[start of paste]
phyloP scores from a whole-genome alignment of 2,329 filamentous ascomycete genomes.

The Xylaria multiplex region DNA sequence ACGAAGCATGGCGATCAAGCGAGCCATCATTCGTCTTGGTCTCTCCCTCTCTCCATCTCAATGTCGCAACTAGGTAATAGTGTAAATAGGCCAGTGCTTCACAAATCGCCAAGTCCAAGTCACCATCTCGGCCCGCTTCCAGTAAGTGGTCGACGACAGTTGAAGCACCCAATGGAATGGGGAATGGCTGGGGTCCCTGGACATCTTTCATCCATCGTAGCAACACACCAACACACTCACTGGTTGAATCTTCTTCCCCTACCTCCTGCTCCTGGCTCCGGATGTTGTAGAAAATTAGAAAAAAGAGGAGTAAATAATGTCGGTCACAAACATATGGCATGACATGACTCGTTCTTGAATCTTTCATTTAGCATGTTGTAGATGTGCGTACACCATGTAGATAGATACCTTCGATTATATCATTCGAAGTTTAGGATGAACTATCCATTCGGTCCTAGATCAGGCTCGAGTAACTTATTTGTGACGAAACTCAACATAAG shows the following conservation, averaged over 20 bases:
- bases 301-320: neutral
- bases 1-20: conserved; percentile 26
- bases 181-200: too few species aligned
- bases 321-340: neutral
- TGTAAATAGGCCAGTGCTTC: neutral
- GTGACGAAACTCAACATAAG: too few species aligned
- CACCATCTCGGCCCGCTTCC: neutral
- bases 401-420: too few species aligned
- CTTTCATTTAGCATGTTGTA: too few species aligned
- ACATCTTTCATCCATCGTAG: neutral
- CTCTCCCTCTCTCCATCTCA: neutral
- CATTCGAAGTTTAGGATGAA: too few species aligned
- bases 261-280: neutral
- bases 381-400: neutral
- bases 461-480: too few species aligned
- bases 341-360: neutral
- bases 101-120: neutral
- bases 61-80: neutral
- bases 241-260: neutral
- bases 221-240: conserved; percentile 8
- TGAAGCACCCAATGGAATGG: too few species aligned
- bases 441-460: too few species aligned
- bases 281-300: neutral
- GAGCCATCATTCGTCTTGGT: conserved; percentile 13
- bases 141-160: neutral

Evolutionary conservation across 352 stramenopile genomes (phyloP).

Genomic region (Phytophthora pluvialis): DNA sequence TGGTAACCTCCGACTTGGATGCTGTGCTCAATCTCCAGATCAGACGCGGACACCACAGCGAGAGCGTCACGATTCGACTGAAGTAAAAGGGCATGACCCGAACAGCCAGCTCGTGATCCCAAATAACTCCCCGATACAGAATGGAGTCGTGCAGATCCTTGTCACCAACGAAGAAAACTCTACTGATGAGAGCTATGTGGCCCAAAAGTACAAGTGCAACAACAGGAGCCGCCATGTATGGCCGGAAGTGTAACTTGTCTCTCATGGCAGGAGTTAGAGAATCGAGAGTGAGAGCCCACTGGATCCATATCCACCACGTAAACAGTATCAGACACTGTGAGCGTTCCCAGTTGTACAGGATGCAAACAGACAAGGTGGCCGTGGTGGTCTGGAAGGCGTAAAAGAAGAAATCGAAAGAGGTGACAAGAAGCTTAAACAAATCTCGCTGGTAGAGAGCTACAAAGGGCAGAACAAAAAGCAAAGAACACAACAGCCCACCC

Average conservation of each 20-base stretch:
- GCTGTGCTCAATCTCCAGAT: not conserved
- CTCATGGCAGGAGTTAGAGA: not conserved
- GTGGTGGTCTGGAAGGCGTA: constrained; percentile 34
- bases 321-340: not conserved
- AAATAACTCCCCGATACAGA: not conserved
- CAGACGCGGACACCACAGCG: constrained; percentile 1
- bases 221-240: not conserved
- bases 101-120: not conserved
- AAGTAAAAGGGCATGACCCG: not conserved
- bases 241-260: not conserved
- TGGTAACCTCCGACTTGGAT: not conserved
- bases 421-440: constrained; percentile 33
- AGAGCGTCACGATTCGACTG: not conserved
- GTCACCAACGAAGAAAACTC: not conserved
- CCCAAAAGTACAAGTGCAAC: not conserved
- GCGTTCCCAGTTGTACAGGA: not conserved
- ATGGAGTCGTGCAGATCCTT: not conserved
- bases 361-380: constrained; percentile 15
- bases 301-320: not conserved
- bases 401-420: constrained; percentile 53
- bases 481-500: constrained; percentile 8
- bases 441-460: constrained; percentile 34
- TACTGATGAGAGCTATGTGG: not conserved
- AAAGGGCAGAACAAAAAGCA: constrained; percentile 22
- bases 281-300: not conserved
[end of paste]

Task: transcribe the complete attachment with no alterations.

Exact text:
phyloP scores from a whole-genome alignment of 2,329 filamentous ascomycete genomes.

The Xylaria multiplex region DNA sequence ACGAAGCATGGCGATCAAGCGAGCCATCATTCGTCTTGGTCTCTCCCTCTCTCCATCTCAATGTCGCAACTAGGTAATAGTGTAAATAGGCCAGTGCTTCACAAATCGCCAAGTCCAAGTCACCATCTCGGCCCGCTTCCAGTAAGTGGTCGACGACAGTTGAAGCACCCAATGGAATGGGGAATGGCTGGGGTCCCTGGACATCTTTCATCCATCGTAGCAACACACCAACACACTCACTGGTTGAATCTTCTTCCCCTACCTCCTGCTCCTGGCTCCGGATGTTGTAGAAAATTAGAAAAAAGAGGAGTAAATAATGTCGGTCACAAACATATGGCATGACATGACTCGTTCTTGAATCTTTCATTTAGCATGTTGTAGATGTGCGTACACCATGTAGATAGATACCTTCGATTATATCATTCGAAGTTTAGGATGAACTATCCATTCGGTCCTAGATCAGGCTCGAGTAACTTATTTGTGACGAAACTCAACATAAG shows the following conservation, averaged over 20 bases:
- bases 301-320: neutral
- bases 1-20: conserved; percentile 26
- bases 181-200: too few species aligned
- bases 321-340: neutral
- TGTAAATAGGCCAGTGCTTC: neutral
- GTGACGAAACTCAACATAAG: too few species aligned
- CACCATCTCGGCCCGCTTCC: neutral
- bases 401-420: too few species aligned
- CTTTCATTTAGCATGTTGTA: too few species aligned
- ACATCTTTCATCCATCGTAG: neutral
- CTCTCCCTCTCTCCATCTCA: neutral
- CATTCGAAGTTTAGGATGAA: too few species aligned
- bases 261-280: neutral
- bases 381-400: neutral
- bases 461-480: too few species aligned
- bases 341-360: neutral
- bases 101-120: neutral
- bases 61-80: neutral
- bases 241-260: neutral
- bases 221-240: conserved; percentile 8
- TGAAGCACCCAATGGAATGG: too few species aligned
- bases 441-460: too few species aligned
- bases 281-300: neutral
- GAGCCATCATTCGTCTTGGT: conserved; percentile 13
- bases 141-160: neutral

Evolutionary conservation across 352 stramenopile genomes (phyloP).

Genomic region (Phytophthora pluvialis): DNA sequence TGGTAACCTCCGACTTGGATGCTGTGCTCAATCTCCAGATCAGACGCGGACACCACAGCGAGAGCGTCACGATTCGACTGAAGTAAAAGGGCATGACCCGAACAGCCAGCTCGTGATCCCAAATAACTCCCCGATACAGAATGGAGTCGTGCAGATCCTTGTCACCAACGAAGAAAACTCTACTGATGAGAGCTATGTGGCCCAAAAGTACAAGTGCAACAACAGGAGCCGCCATGTATGGCCGGAAGTGTAACTTGTCTCTCATGGCAGGAGTTAGAGAATCGAGAGTGAGAGCCCACTGGATCCATATCCACCACGTAAACAGTATCAGACACTGTGAGCGTTCCCAGTTGTACAGGATGCAAACAGACAAGGTGGCCGTGGTGGTCTGGAAGGCGTAAAAGAAGAAATCGAAAGAGGTGACAAGAAGCTTAAACAAATCTCGCTGGTAGAGAGCTACAAAGGGCAGAACAAAAAGCAAAGAACACAACAGCCCACCC

Average conservation of each 20-base stretch:
- GCTGTGCTCAATCTCCAGAT: not conserved
- CTCATGGCAGGAGTTAGAGA: not conserved
- GTGGTGGTCTGGAAGGCGTA: constrained; percentile 34
- bases 321-340: not conserved
- AAATAACTCCCCGATACAGA: not conserved
- CAGACGCGGACACCACAGCG: constrained; percentile 1
- bases 221-240: not conserved
- bases 101-120: not conserved
- AAGTAAAAGGGCATGACCCG: not conserved
- bases 241-260: not conserved
- TGGTAACCTCCGACTTGGAT: not conserved
- bases 421-440: constrained; percentile 33
- AGAGCGTCACGATTCGACTG: not conserved
- GTCACCAACGAAGAAAACTC: not conserved
- CCCAAAAGTACAAGTGCAAC: not conserved
- GCGTTCCCAGTTGTACAGGA: not conserved
- ATGGAGTCGTGCAGATCCTT: not conserved
- bases 361-380: constrained; percentile 15
- bases 301-320: not conserved
- bases 401-420: constrained; percentile 53
- bases 481-500: constrained; percentile 8
- bases 441-460: constrained; percentile 34
- TACTGATGAGAGCTATGTGG: not conserved
- AAAGGGCAGAACAAAAAGCA: constrained; percentile 22
- bases 281-300: not conserved